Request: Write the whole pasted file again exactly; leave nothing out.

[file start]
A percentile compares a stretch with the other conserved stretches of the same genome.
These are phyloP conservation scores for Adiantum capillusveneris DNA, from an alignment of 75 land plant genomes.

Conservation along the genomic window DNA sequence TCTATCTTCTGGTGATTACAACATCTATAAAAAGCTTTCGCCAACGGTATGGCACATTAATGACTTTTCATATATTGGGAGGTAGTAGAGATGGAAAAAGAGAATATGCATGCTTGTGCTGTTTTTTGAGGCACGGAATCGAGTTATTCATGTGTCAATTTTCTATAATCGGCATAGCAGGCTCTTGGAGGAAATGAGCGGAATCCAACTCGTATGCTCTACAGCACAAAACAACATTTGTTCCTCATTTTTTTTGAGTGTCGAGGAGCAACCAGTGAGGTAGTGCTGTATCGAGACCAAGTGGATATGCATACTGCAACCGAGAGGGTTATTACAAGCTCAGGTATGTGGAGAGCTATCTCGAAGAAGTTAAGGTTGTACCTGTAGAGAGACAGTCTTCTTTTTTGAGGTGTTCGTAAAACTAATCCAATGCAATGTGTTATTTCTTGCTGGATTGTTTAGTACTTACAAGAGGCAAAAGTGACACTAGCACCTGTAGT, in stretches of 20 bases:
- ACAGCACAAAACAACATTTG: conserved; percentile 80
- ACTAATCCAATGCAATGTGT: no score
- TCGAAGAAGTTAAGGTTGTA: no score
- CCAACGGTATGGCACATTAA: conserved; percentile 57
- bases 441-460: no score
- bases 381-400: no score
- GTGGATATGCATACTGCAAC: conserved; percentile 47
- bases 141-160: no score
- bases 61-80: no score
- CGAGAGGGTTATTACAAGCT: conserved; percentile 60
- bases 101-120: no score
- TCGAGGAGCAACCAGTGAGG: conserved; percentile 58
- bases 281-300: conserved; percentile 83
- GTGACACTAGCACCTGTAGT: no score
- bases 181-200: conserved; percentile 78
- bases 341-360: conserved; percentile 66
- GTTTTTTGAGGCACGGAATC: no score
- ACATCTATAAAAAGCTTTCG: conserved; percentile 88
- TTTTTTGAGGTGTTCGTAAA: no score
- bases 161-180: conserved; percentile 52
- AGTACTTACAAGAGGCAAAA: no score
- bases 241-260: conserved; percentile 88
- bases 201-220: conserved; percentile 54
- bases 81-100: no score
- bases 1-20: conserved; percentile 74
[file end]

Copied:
A percentile compares a stretch with the other conserved stretches of the same genome.
These are phyloP conservation scores for Adiantum capillusveneris DNA, from an alignment of 75 land plant genomes.

Conservation along the genomic window DNA sequence TCTATCTTCTGGTGATTACAACATCTATAAAAAGCTTTCGCCAACGGTATGGCACATTAATGACTTTTCATATATTGGGAGGTAGTAGAGATGGAAAAAGAGAATATGCATGCTTGTGCTGTTTTTTGAGGCACGGAATCGAGTTATTCATGTGTCAATTTTCTATAATCGGCATAGCAGGCTCTTGGAGGAAATGAGCGGAATCCAACTCGTATGCTCTACAGCACAAAACAACATTTGTTCCTCATTTTTTTTGAGTGTCGAGGAGCAACCAGTGAGGTAGTGCTGTATCGAGACCAAGTGGATATGCATACTGCAACCGAGAGGGTTATTACAAGCTCAGGTATGTGGAGAGCTATCTCGAAGAAGTTAAGGTTGTACCTGTAGAGAGACAGTCTTCTTTTTTGAGGTGTTCGTAAAACTAATCCAATGCAATGTGTTATTTCTTGCTGGATTGTTTAGTACTTACAAGAGGCAAAAGTGACACTAGCACCTGTAGT, in stretches of 20 bases:
- ACAGCACAAAACAACATTTG: conserved; percentile 80
- ACTAATCCAATGCAATGTGT: no score
- TCGAAGAAGTTAAGGTTGTA: no score
- CCAACGGTATGGCACATTAA: conserved; percentile 57
- bases 441-460: no score
- bases 381-400: no score
- GTGGATATGCATACTGCAAC: conserved; percentile 47
- bases 141-160: no score
- bases 61-80: no score
- CGAGAGGGTTATTACAAGCT: conserved; percentile 60
- bases 101-120: no score
- TCGAGGAGCAACCAGTGAGG: conserved; percentile 58
- bases 281-300: conserved; percentile 83
- GTGACACTAGCACCTGTAGT: no score
- bases 181-200: conserved; percentile 78
- bases 341-360: conserved; percentile 66
- GTTTTTTGAGGCACGGAATC: no score
- ACATCTATAAAAAGCTTTCG: conserved; percentile 88
- TTTTTTGAGGTGTTCGTAAA: no score
- bases 161-180: conserved; percentile 52
- AGTACTTACAAGAGGCAAAA: no score
- bases 241-260: conserved; percentile 88
- bases 201-220: conserved; percentile 54
- bases 81-100: no score
- bases 1-20: conserved; percentile 74